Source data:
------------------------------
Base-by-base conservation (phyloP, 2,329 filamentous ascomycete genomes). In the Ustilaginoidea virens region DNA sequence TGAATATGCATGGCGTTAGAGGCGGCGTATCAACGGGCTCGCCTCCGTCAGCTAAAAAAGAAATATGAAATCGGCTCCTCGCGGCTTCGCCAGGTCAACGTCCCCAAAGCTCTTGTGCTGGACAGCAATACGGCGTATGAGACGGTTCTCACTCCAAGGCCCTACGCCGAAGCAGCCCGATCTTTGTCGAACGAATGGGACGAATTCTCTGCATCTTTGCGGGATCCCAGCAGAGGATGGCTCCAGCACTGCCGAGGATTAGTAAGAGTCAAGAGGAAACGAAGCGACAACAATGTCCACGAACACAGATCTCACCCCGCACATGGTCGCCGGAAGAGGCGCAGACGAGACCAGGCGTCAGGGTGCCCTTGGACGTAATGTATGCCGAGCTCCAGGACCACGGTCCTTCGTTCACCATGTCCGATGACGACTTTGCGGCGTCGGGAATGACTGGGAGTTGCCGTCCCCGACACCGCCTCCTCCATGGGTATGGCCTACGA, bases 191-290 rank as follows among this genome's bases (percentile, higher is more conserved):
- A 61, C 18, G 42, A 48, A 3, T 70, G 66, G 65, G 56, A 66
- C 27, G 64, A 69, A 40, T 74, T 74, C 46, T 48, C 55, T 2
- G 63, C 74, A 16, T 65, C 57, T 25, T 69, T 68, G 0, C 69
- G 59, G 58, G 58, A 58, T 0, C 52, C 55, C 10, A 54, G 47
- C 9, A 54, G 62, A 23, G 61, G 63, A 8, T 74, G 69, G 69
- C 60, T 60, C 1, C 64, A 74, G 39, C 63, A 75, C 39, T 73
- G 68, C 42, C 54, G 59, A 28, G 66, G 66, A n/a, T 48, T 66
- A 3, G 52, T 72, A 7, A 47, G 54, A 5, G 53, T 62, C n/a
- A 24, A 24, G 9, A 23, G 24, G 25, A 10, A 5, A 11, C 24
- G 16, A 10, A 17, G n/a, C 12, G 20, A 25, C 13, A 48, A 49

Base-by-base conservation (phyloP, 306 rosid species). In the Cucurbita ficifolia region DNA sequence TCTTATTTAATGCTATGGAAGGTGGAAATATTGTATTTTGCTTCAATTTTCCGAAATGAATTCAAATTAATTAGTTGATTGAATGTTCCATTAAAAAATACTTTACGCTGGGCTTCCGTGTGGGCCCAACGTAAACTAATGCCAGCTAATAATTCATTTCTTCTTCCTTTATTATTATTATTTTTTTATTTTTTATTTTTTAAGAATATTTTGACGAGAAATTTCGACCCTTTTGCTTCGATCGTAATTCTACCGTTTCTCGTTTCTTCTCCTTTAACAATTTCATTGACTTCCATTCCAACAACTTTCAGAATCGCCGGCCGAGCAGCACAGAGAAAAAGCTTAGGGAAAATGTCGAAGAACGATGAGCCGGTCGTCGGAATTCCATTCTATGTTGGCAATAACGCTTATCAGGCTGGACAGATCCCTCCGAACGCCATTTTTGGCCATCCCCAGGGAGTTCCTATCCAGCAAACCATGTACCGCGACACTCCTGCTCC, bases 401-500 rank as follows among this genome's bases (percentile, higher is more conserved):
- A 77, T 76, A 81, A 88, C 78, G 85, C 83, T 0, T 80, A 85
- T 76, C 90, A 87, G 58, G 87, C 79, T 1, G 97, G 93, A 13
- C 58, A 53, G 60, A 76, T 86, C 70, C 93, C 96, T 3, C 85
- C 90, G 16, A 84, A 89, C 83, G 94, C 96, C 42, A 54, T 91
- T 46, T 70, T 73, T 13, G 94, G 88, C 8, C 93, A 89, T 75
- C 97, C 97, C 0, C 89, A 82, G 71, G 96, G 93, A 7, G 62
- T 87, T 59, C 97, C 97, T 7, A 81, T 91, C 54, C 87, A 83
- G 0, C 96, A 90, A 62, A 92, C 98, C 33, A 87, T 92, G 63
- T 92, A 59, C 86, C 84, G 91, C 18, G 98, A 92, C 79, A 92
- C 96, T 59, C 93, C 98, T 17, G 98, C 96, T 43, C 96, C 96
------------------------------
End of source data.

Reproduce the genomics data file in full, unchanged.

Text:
Base-by-base conservation (phyloP, 2,329 filamentous ascomycete genomes). In the Ustilaginoidea virens region DNA sequence TGAATATGCATGGCGTTAGAGGCGGCGTATCAACGGGCTCGCCTCCGTCAGCTAAAAAAGAAATATGAAATCGGCTCCTCGCGGCTTCGCCAGGTCAACGTCCCCAAAGCTCTTGTGCTGGACAGCAATACGGCGTATGAGACGGTTCTCACTCCAAGGCCCTACGCCGAAGCAGCCCGATCTTTGTCGAACGAATGGGACGAATTCTCTGCATCTTTGCGGGATCCCAGCAGAGGATGGCTCCAGCACTGCCGAGGATTAGTAAGAGTCAAGAGGAAACGAAGCGACAACAATGTCCACGAACACAGATCTCACCCCGCACATGGTCGCCGGAAGAGGCGCAGACGAGACCAGGCGTCAGGGTGCCCTTGGACGTAATGTATGCCGAGCTCCAGGACCACGGTCCTTCGTTCACCATGTCCGATGACGACTTTGCGGCGTCGGGAATGACTGGGAGTTGCCGTCCCCGACACCGCCTCCTCCATGGGTATGGCCTACGA, bases 191-290 rank as follows among this genome's bases (percentile, higher is more conserved):
- A 61, C 18, G 42, A 48, A 3, T 70, G 66, G 65, G 56, A 66
- C 27, G 64, A 69, A 40, T 74, T 74, C 46, T 48, C 55, T 2
- G 63, C 74, A 16, T 65, C 57, T 25, T 69, T 68, G 0, C 69
- G 59, G 58, G 58, A 58, T 0, C 52, C 55, C 10, A 54, G 47
- C 9, A 54, G 62, A 23, G 61, G 63, A 8, T 74, G 69, G 69
- C 60, T 60, C 1, C 64, A 74, G 39, C 63, A 75, C 39, T 73
- G 68, C 42, C 54, G 59, A 28, G 66, G 66, A n/a, T 48, T 66
- A 3, G 52, T 72, A 7, A 47, G 54, A 5, G 53, T 62, C n/a
- A 24, A 24, G 9, A 23, G 24, G 25, A 10, A 5, A 11, C 24
- G 16, A 10, A 17, G n/a, C 12, G 20, A 25, C 13, A 48, A 49

Base-by-base conservation (phyloP, 306 rosid species). In the Cucurbita ficifolia region DNA sequence TCTTATTTAATGCTATGGAAGGTGGAAATATTGTATTTTGCTTCAATTTTCCGAAATGAATTCAAATTAATTAGTTGATTGAATGTTCCATTAAAAAATACTTTACGCTGGGCTTCCGTGTGGGCCCAACGTAAACTAATGCCAGCTAATAATTCATTTCTTCTTCCTTTATTATTATTATTTTTTTATTTTTTATTTTTTAAGAATATTTTGACGAGAAATTTCGACCCTTTTGCTTCGATCGTAATTCTACCGTTTCTCGTTTCTTCTCCTTTAACAATTTCATTGACTTCCATTCCAACAACTTTCAGAATCGCCGGCCGAGCAGCACAGAGAAAAAGCTTAGGGAAAATGTCGAAGAACGATGAGCCGGTCGTCGGAATTCCATTCTATGTTGGCAATAACGCTTATCAGGCTGGACAGATCCCTCCGAACGCCATTTTTGGCCATCCCCAGGGAGTTCCTATCCAGCAAACCATGTACCGCGACACTCCTGCTCC, bases 401-500 rank as follows among this genome's bases (percentile, higher is more conserved):
- A 77, T 76, A 81, A 88, C 78, G 85, C 83, T 0, T 80, A 85
- T 76, C 90, A 87, G 58, G 87, C 79, T 1, G 97, G 93, A 13
- C 58, A 53, G 60, A 76, T 86, C 70, C 93, C 96, T 3, C 85
- C 90, G 16, A 84, A 89, C 83, G 94, C 96, C 42, A 54, T 91
- T 46, T 70, T 73, T 13, G 94, G 88, C 8, C 93, A 89, T 75
- C 97, C 97, C 0, C 89, A 82, G 71, G 96, G 93, A 7, G 62
- T 87, T 59, C 97, C 97, T 7, A 81, T 91, C 54, C 87, A 83
- G 0, C 96, A 90, A 62, A 92, C 98, C 33, A 87, T 92, G 63
- T 92, A 59, C 86, C 84, G 91, C 18, G 98, A 92, C 79, A 92
- C 96, T 59, C 93, C 98, T 17, G 98, C 96, T 43, C 96, C 96